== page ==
Wednesday, November 14, 2012

God, "God's will", and the "problem of evil" Part 1

"Andromeda Perseus: I'll have to blog about this in more detail, but my thinking is this: God didn't vote for Obama, we did. Some may pray for Romney to win (and honestly, I did), *but others are also prays for Obama to win. So who is God going to please? Some of the people, anyway. However, I think these things happen for a reason. Let's say it was indeed God's will that Obama won. However, it could be said that it's not for the reason that Obama supporters think. It could be that God is saying "You think society's messed up? Then fix it. You learn nothing if I did everything for you. Look, you want motivation? Obama is president again, and if you think the damage he's done so far is bad, what do you think will happen now, now that he no longer has to worry about re-election? There's your motivation. Now go do something about it."

Again, I'll discuss this more on my blog, but the writer of the meme above does not understand God the way believers do. He's not our genie, granting wishes left and right. If the God-genie is his idea of God, then it's no wonder he doesn't believe in him. I wouldn't either."

This sentence should read: "but others prayed for Obama to win".  That's what I get for typing in a hurry!  LOL


The meme above was posted on one of my FB friend's wall.  I had to respond to it, because I think I'm in a position to discuss the topic of God, "God's will", and the question of evil.  I say this because I'm a believer in God that was born to and raised by Marxist baby boomer parents, so as you can see, I've run the gamut on this issue. 

The important thing to mention here though, is that my parents didn't go out of their way to make sure that I didn't even know about God.  It was not at all their intent to indoctrinate me into their way of thinking, but to expose me to all points of view so that I would arrive at their thinking on my own.  They really believed that, after I examined all the facts (as they knew them) for myself, I would arrive at no other conclusion but what they themselves concluded: That a belief in God is for weak-minded people who need a crutch to get along in life, and that society is too stupid and corrupt to allow control to be dictated by "the people" (via democracy), so the masses have to be controlled by the government by specialized government workers via socialism.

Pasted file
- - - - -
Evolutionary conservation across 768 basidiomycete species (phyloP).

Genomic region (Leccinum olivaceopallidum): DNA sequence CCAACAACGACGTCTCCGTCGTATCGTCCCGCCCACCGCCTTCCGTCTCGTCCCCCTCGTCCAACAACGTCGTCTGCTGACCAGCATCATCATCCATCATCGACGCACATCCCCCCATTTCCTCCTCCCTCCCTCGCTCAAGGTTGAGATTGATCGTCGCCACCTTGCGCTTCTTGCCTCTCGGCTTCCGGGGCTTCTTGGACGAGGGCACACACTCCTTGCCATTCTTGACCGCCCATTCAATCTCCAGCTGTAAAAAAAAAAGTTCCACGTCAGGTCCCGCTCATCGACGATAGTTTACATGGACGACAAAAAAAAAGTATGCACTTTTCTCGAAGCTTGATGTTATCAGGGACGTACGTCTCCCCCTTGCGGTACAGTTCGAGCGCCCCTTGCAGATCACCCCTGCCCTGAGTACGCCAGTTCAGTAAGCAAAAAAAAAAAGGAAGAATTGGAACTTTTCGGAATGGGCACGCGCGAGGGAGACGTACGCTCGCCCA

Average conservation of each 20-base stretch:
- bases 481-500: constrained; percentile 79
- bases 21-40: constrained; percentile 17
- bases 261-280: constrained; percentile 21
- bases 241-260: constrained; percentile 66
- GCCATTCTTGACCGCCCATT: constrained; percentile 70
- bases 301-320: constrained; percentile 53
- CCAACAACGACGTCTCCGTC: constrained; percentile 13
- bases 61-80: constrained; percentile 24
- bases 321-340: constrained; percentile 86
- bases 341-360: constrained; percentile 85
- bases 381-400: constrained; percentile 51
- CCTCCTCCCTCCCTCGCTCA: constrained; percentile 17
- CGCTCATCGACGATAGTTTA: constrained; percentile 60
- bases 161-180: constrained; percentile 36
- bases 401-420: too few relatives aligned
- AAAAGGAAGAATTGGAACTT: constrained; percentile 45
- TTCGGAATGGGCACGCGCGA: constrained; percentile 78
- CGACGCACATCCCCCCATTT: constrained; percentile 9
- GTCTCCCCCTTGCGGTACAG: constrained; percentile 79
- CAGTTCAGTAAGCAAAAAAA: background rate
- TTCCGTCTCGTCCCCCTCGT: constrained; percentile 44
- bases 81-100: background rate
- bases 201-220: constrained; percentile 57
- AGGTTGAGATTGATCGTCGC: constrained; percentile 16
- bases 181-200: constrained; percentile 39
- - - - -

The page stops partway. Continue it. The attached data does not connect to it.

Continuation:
No, of course they didn't phrase it that way, but that's essentially what socialists believe.  Socialists (which includes Communists and Marxists) ultimately believe in totalitarianism, whether overt (such as in the old Soviet Russia) or benign (as it is being tried to be implemented in our country).  The reason I am setting this all up is to give you an idea of what I started out with, which is basically that I wasn't brought up to believe in God.  So to go from that starting point to being a God-believing Christian, I had to start from scratch.  My point here is that those who call themselves atheists probably started out much further ahead in their own upbringing about the belief in God than I ever did. 

What follows is my own take about the issue of God, his will, and the question of evil.  This is the result of many discussions with lots of people of various levels of a belief in God, from outright denial to total unquestioned belief in his existence.  I make no claims to being a theologian or expert on this topic, these are all my own musings and observations.  I also must be a bit insane to try to tackle in a few blog posts a topic that has vexed greater minds than mine for centuries.  But hey, I admit to being a bit insane, so ride with me the rest of the way at your own risk.  You have been warned.  ;-)

First, yes I do believe in God.  I do believe that there's a higher form of intelligence "out there" that most people refer to as God.  While I do believe in evolution, I don't think evolution explains how self-aware creatures like us came into existence.  What trips most people up is thinking of God existing only in physical space like we do.  That's why atheists often talk derisively of "the magic man in the sky."